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New cooperative grows out of old vision

The Colorado Farm and Art Market Cooperative was recently incorporated as a producer and consumer owned Farmer’s Market, which is planning to open Memorial Day weekend 2004. This effort began four years ago as the shared vision of farmers, artists, chefs and others interested in creating a marketplace as a central component of a broader effort to revitalize downtown Colorado Springs. Rocky Mountain Farmers Union’s (RMFU) Cooperative Development Center is providing direct technical assistance for the organization of the market.

The market cooperative is partnering with an LLC called the Depot Arts District Association (DADA). The DADA group has negotiated the purchase of a 36,000 square foot city utility building, located on Colorado Avenue and the Fountain Creek, adjacent to downtown Colorado Springs. DADA will renovate this building over the next two years, creating affordable and higher-end lofts, workspace for artists, and an indoor, year-round market area. In the meantime, the market will start as an outdoor, seasonal event and will be the first operational component of the larger project.

The project is being designed to respond to the key development goals and objectives of the city of Colorado Springs, Southwest Urban Renewal Plan. The intent is to transform an existing blighted area into a distinctive mixed-use neighborhood that brings cultural, historical, and commercial appeal to this highly visible entrance to downtown.

The City of Colorado Springs is the major urban center for southcentral and southeastern Colorado. Its population exceeds 360,000 according to the 2000 Census and approximately ten additional counties draw on its services. The city, as well as the region in general, have systemic barriers to local art and agricultural production and the availability of fresh, nutritious food. Artists have difficulty finding affordable work and living space in Colorado Springs, and there is currently no established arts district. A pronounced absence of accessible farmers markets, long-term drought, and development pressures on irrigation water are contributing to the instability of family farming.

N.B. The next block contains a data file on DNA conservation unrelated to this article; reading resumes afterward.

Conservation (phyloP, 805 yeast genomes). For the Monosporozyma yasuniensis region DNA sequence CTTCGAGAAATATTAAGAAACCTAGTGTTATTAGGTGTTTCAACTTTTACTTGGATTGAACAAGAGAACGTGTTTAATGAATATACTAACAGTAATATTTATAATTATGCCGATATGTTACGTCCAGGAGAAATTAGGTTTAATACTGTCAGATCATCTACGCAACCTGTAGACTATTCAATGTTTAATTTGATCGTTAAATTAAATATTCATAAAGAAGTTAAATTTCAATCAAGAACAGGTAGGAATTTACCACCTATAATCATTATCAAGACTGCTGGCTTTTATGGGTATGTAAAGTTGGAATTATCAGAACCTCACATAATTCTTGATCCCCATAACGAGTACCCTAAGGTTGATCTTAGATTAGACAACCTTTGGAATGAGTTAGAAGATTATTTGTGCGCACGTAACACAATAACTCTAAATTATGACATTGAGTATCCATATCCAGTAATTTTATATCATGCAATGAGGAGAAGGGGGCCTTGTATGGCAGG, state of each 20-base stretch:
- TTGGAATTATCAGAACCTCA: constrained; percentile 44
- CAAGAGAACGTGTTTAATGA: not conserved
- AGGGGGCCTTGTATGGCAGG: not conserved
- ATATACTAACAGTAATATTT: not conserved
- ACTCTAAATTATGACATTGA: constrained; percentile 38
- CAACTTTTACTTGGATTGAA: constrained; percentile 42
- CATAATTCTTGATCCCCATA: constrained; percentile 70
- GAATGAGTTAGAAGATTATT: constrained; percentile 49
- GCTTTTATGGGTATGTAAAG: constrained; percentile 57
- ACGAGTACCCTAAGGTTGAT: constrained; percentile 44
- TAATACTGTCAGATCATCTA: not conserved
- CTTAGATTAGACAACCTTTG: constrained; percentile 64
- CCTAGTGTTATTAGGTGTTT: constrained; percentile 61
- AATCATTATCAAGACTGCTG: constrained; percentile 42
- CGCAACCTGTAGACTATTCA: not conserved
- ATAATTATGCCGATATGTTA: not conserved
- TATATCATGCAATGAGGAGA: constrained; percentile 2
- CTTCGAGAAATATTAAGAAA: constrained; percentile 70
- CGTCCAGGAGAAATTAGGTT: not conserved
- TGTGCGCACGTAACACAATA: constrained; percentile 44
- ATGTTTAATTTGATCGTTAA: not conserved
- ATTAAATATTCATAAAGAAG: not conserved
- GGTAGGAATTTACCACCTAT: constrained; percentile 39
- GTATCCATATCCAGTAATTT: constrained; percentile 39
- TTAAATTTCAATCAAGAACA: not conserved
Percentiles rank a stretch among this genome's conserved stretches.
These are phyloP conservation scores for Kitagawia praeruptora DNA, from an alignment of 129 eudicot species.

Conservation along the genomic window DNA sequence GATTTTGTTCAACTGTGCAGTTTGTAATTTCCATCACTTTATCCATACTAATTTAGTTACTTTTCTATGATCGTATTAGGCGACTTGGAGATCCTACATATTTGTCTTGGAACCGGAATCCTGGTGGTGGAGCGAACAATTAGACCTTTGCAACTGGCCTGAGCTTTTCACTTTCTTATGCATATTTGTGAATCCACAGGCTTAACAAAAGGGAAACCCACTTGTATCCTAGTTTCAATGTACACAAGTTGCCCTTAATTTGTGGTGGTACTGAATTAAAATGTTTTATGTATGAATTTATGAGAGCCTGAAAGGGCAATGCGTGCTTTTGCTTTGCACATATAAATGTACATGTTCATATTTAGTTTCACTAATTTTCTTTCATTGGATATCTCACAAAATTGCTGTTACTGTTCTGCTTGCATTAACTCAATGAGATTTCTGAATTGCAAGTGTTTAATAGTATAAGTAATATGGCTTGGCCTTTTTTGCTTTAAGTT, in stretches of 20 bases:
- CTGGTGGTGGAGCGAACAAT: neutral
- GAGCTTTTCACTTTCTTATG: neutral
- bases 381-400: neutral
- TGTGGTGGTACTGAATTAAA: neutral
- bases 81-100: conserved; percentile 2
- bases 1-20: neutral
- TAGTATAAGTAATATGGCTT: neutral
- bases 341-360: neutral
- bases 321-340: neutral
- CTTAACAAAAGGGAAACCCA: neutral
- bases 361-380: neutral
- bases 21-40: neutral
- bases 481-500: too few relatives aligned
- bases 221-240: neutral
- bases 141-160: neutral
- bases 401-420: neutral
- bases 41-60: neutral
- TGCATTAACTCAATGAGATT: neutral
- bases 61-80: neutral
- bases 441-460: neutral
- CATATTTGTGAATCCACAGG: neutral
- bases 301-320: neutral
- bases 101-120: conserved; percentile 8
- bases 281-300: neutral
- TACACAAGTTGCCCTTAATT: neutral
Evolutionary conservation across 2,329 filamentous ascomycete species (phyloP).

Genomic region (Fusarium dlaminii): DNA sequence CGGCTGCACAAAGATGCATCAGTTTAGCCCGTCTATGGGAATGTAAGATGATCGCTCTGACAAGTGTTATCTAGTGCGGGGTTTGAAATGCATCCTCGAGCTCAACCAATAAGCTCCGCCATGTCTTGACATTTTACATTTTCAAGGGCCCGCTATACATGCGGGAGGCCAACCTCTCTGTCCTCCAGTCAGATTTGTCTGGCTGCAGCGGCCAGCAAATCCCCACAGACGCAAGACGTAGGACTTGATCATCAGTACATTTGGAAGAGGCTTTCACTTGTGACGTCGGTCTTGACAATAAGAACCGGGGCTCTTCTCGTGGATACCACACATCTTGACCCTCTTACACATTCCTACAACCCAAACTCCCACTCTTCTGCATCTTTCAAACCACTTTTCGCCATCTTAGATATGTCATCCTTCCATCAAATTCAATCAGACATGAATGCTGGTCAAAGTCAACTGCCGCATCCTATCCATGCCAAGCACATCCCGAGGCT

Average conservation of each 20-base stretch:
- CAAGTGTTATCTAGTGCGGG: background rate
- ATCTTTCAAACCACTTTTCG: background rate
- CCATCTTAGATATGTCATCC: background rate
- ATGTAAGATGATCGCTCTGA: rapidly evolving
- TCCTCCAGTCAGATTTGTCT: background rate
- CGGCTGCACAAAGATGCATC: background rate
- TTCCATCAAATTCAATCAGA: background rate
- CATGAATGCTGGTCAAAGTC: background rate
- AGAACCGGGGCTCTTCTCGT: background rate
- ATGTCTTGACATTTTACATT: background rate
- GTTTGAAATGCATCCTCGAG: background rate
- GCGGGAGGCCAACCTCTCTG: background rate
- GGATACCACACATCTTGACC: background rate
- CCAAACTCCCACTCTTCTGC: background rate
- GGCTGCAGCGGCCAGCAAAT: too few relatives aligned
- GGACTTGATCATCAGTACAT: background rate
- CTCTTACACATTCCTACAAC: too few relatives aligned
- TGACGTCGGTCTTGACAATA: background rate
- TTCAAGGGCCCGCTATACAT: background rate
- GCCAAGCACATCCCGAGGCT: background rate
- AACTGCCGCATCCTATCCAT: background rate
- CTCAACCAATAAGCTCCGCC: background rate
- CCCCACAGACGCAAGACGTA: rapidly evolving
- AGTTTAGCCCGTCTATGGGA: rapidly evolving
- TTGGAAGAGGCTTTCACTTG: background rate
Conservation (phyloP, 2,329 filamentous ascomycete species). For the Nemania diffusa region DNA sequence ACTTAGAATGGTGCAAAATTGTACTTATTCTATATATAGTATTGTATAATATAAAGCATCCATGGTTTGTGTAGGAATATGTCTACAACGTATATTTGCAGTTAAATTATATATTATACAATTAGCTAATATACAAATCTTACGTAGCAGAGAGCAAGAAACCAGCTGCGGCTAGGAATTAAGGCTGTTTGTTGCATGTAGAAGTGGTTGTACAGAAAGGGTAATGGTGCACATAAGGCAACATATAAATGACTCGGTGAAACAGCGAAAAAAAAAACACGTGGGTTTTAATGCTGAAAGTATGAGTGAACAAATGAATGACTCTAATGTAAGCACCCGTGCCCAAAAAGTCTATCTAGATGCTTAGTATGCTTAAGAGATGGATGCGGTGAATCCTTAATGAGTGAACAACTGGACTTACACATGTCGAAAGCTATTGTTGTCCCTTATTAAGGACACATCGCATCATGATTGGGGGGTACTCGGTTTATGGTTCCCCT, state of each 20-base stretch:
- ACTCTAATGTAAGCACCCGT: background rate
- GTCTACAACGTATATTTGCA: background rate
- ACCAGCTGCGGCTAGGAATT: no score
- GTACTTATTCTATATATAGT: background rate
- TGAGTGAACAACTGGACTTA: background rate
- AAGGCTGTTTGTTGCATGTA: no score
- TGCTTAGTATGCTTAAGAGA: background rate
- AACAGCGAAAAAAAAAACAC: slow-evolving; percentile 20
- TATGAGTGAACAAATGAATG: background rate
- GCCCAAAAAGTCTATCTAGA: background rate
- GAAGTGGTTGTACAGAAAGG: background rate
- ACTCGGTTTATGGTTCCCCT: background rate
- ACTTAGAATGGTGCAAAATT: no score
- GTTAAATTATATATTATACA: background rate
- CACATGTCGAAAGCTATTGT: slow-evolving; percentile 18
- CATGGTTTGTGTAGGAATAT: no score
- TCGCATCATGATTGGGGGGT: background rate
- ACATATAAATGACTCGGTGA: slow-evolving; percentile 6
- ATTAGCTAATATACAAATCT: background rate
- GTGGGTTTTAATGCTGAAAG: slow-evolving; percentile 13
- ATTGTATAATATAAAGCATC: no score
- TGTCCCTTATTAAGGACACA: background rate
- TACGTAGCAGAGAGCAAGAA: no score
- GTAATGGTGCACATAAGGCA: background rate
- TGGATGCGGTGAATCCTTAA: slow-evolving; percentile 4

The farm and art market will address challenges through the cooperative ownership structure. Producers of food, fiber, arts and crafts, as well as consumers, are eligible for membership. Producer members will pay $500 membership fee, while consumers will pay $50. Producers will be entitled to annual dividends and the consumers, a 10 percent discount on all purchases. The board of directors will consist of five producers, two consumers, and two at-large members.

The involvement of consumers members in the cooperative is viewed as a key element for creating a stronger local food system. This new model that the RMFU Cooperative Development Center is championing, has its roots in the community supported agriculture (CSA) movement. CSA’s are known for partnerships between producers and consumers. Producer-consumer cooperatives will take this relationship to the next level by actual joint ownership.

Contact Dan Hobbs at the RMFU office for more information, 303-752-5800.

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